Local non-profit seeks to increase accessibility for area residents.

SPRINGFIELD – The “Mason Square” neighborhood is a “food desert”.

A “food desert,” as defined by the United States Department of Agriculture, is an “urban neighborhood or rural town without steady access to fresh, healthy and affordable food.

With the absence of supermarkets and grocery stores, many residents turn to these fast food restaurants and convenience stores, to feed their families.

“If you have a dollar menu at McDonalds and I have $5, I know I can feed my family, compared to $5  at a grocery store,”

said Talib Toussaint Paskins, program coordinator at Gardening the Community, a local non-profit based in Springfield.

Gardening the Community was created in 2002, to help the community by providing it with fresh produce while teaching and encouraging youth to learn about agriculture and sustainability.

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Vertical Gardens and Affordable Housing

In major cities across the world everything goes up. Building after building helps to create a skyline of skyscrapers, glass windows and concrete.

However, many counties in New York City like Brooklyn, Harlem and the Bronx are recognizing that it’s not all about the concrete in the concrete jungle, but about the green. Green gardens, vegetables, plants and rooftops.

To learn more about how these New York counties are changing the landscape and alleviating issues of accessibility click here to read the full story on Storify.

The Face of Hunger

Google image search the word “hunger” and you’ll be presented with the faces of black and brown children, from Africa and the Middle East . These children, with their pot bellies, exposed ribcages and doe-eyed expressions of sorrow out stretch their hands asking for a donation of food or money.

These images are strewn  across American media outlets as the only faces of hunger, which is quite damaging for those suffering in the United States.  In the U.S. there is no distinct face of hunger – the retired army veteran, the single parent working a low-wage job, the recently laid-off middle aged neighbor and more.

According to a recent survey published by Feeding America, 1 in 6 Americans  struggles with hunger.

In a recent trip to the Food Bank of Western Massachusetts, I had the opportunity to learn about hunger in America and the methods in which organizations (CNS, Big-Y, and Stop&Shop) and government agencies (United States Department of Agriculture, Massachusetts Emergency Food Assistance Program and Supplemental Nutrition Assistance Program)are trying to combat the issue of hunger.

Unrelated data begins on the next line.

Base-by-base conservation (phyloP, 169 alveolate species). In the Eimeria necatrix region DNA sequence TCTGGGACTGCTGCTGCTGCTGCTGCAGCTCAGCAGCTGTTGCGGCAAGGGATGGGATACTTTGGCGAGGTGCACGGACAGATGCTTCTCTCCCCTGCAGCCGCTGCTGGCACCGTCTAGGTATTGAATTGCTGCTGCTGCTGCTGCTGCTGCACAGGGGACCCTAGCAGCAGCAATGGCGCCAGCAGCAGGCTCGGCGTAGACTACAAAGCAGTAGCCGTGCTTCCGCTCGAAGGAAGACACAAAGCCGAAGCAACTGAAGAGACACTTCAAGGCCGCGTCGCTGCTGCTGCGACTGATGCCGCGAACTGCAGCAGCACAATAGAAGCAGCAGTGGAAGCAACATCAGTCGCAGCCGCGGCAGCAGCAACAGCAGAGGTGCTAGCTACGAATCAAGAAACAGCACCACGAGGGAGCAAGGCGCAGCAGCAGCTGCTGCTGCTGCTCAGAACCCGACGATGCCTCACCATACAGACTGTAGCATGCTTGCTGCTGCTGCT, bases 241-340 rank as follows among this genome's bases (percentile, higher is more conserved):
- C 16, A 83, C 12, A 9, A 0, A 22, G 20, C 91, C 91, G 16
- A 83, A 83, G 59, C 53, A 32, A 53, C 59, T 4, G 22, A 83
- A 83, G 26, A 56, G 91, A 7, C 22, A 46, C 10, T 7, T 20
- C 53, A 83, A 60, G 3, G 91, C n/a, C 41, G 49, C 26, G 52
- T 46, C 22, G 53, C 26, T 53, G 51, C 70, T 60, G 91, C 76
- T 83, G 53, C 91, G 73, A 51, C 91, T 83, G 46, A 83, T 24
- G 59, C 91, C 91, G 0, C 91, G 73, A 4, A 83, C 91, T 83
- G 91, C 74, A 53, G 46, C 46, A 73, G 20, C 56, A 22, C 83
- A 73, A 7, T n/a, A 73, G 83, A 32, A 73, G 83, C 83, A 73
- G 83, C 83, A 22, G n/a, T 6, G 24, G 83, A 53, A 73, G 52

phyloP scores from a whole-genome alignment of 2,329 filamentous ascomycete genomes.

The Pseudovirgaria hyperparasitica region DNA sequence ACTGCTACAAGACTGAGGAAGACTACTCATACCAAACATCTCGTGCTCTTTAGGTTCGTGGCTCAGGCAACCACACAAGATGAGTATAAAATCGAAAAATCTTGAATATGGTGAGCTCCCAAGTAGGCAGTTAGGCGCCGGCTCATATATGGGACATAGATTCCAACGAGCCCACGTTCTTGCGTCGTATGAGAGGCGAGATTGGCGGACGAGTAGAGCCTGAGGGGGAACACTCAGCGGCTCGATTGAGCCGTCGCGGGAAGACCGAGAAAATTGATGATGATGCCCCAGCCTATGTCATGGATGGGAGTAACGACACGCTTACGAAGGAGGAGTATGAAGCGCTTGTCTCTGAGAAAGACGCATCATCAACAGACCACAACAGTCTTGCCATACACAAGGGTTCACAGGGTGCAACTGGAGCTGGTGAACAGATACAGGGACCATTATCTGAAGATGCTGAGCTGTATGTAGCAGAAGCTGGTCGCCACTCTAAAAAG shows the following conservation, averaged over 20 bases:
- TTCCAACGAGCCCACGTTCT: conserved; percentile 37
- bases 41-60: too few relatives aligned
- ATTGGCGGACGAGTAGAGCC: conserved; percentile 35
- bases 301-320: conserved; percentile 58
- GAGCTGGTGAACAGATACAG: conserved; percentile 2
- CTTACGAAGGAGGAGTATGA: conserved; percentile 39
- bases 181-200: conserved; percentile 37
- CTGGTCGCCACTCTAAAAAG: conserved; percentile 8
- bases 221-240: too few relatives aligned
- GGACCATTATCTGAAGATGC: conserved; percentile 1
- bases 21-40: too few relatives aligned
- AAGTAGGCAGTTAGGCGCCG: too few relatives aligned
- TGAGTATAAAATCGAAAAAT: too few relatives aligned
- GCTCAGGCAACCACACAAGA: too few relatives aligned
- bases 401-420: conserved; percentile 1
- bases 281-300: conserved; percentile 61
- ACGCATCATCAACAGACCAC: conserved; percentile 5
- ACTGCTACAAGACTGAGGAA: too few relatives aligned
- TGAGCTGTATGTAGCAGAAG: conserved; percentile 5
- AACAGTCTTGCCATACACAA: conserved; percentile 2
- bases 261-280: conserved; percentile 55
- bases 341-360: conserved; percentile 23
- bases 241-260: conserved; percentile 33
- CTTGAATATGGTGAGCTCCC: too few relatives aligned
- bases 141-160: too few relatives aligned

Heather Clark, the Development and Marketing Manager at the Food Bank spoke to us about the partnerships between the food bank and local organizations and government agencies. She described the break down of food income – explaining that about 50-percent of all food received comes from the USDA, while the other half is comprised from local grocers, farmers and food drives.

Clark went on to explain that the food bank assists more than 200,000 people suffering from hunger, a number that is quite large, but not an accurate portrayal of the millions of others who do not qualify for assistance because they do not meet the requirements that classify them as impoverished.

Fortunately for the millions of families and individuals that do not qualify for supplemental programs like SNAP or WIC, they will never be turned down or away from local food pantries like the Stone Soup Cafe in Greenfield,  or non-profits with community gardens like Nuestras Raices in Holyoke or Gardening the Community in Springfield.

Both of which are programs that are designed to combat hunger in inner city food deserts.

For more information about community gardens and the ground work that these two  non-profits are doing, please check out the full length article about Urban Agriculture and Sustainability.

Studying Abroad

Studying Abroad: A students’ investment in their career

AMHERST, Mass – This past spring Daniel Rodriguez, a senior journalism student at the University of Massachusetts – Amherst embarked on the experience of a lifetime, interning abroad in London, England with Capa International Education. Rodriguez is one of only 10 percent of U.S. College student who study abroad.

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Daniel Rodriguez standing in front of the London Bridge, in London, England.

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What I learned about the covering the economy.

Over the course of the past several weeks, I have spent many nights staying up late, researching the economy. While this sounds intense, it’s what is required in order to have an understanding of economic terms, how to use them in a story and simplify them for your audience.

Covering the economy has been more than a juggling of numbers and terms, it has given me insight into the ways in which communities operate, benefit and lose out. For instance, I did not know that in Massachusetts, the Massachusetts Comprehensive Assessment System played a very important role in the funding and success of one’s school.  The correlation, poor results = less funding +less access to resources= poor results, I realized that this cyclical system ineffectively measures a students’ performance. For many affluent communities is a positive thing, and for those unfortunate enough to be from less affluent communities, its quite the opposite.

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